Italian flag offers occasional charter
Since 2012, private superyachts flying the Italian flag have been able to be offered for occasional rental. …
Since 2012, it has been possible for private yacht owners flying the Italian flag to use their vessel for noleggio occasionale (occasional rental), allowing the owner to engage his superyacht in charter for up to 42 days per annum. With growing concerns over the lack of flexibility afforded to how superyacht owners are able to own and run their vessels, this Italian system is one of many schemes introduced by flag states to promote and encourage alternative ownership models.
Much like the Republic of the Marshall Islands’ Yacht Engaged in Trade (YET) offering, the Italian equivalent may be attractive to owners wishing to use their yacht privately, but also mitigate the cost of running their vessel by allowing it to be chartered, especially those homeported in Italian waters.
The decree, which was introduced in 2012, enables superyacht owners, be they an individual, company or leaser, in case of any prior leasing agreement, that do not plan to run their vessel as a purely commercial/charter yacht, to engage, on occasion, in the rental of their vessel. The use of these vessels for rental purposes does not constitute a commercial use of the entity. The legislation that enables this does, however, require yachts over 24m to obtain a specific license (titolo professionale).
Additionally, when entering the occasional rental scheme, owners will be required to transmit contractual responsibility for any charters to the Italian Port Authority (Capitaneria di Porto), the Italian tax agency (Agenzia delle Entrate) and the Italian social security offices (Inps, Inail). The crew must also be registered to pay a special system of social security contributions in Italy. A signed copy of the occasional rental agreement must be kept on board, along with the receipt of any received amounts and the confirmation of the previously stated transmissions.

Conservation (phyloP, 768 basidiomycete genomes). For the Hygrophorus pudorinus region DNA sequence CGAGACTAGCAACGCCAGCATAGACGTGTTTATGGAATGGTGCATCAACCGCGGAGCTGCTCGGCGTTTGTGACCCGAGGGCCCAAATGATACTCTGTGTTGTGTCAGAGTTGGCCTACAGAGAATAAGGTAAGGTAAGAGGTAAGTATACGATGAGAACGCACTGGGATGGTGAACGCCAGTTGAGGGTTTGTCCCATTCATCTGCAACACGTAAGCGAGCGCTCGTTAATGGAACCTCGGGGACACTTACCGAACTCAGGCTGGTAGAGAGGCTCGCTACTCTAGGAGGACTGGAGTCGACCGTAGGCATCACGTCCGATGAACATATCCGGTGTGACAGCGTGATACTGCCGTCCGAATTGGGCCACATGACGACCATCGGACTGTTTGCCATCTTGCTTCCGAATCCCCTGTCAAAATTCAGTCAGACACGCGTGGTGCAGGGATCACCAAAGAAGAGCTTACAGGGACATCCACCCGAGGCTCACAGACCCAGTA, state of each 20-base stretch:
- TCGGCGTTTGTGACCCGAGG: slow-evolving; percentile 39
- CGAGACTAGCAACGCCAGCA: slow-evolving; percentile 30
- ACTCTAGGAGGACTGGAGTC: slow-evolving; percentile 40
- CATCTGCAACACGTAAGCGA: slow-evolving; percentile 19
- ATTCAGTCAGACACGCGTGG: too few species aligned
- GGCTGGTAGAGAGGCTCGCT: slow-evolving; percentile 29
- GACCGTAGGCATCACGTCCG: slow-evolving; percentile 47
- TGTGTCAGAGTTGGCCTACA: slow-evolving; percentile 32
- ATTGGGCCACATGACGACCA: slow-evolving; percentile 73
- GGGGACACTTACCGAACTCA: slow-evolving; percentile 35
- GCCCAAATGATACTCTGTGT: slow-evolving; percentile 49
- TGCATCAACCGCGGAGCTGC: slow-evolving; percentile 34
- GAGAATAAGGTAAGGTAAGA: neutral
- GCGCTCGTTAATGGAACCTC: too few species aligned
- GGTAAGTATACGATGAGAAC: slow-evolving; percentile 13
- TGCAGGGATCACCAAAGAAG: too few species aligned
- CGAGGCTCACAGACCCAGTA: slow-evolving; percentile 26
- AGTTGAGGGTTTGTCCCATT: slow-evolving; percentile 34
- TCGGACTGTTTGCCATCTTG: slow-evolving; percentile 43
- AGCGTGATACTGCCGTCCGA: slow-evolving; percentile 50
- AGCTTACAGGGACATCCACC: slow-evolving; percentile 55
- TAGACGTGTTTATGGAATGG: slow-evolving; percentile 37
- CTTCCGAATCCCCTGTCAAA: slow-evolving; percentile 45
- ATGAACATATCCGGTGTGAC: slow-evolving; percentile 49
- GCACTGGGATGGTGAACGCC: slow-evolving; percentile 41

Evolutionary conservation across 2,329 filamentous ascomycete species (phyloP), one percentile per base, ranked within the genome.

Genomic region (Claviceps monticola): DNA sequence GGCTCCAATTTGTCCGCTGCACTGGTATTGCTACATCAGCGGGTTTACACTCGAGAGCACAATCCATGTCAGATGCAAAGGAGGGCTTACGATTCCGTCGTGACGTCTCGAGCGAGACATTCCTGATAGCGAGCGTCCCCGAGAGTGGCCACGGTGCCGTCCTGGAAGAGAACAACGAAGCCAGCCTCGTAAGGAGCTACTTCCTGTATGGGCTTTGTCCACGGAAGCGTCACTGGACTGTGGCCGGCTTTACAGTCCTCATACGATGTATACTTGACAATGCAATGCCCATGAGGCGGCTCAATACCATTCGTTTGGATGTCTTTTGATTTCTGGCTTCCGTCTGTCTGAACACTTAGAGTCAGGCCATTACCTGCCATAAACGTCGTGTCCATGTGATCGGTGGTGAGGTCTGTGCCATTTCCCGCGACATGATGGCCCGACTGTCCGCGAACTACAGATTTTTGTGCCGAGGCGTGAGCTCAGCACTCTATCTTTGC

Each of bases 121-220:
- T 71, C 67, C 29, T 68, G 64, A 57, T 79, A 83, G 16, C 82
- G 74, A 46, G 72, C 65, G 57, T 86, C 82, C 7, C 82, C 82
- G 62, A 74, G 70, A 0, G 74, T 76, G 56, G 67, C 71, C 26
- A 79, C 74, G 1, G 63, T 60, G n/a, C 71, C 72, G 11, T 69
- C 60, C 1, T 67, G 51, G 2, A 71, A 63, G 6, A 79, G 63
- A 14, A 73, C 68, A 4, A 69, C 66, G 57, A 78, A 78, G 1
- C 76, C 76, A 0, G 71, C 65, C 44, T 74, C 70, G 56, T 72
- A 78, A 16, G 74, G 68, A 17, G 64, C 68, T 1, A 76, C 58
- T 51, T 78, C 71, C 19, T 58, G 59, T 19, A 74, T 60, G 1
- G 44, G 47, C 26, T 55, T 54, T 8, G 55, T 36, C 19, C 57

“The restrictions of the noleggio occasionale necessitate that the yacht be engaged in charter for no more than 42 days per calendar years, that an income substitute tax of 20% be paid in respect of Italian fiscal law, full risk insurance coverage be purchased, that the vessel cannot benefit from VAT payment exemption and that fuel purchases must be subject to excise duty,” explains Antonello Vittorio Meloni, attorney at law for FLD and Head of the FLD’s Yachting Department.
“It should be noted that, at present, the noleggio occasionale represents a disputed law and is a cause of various controversies, most rightfully, having in fact deregulated the charter sector in Italy.”
The controversy stems from the fact that there are two different sets of regulations, one for commercial yachts and another for those operating noleggio occasionale, despite the activities being principally the same. There are currently ongoing legal proceedings within the Italian Costitutional Court (Corte Costituzionale) to verify whether or not noleggio occasionale constitutes alternative regulation.
“The Italian charter broker association has rightly contested the noleggio occasionale because of the two sets of regulations. However, interest from superyacht owners could create an opportunity to find a perfect compromise between the brokers, the Italian government and the yacht owners,” adds Meloni.
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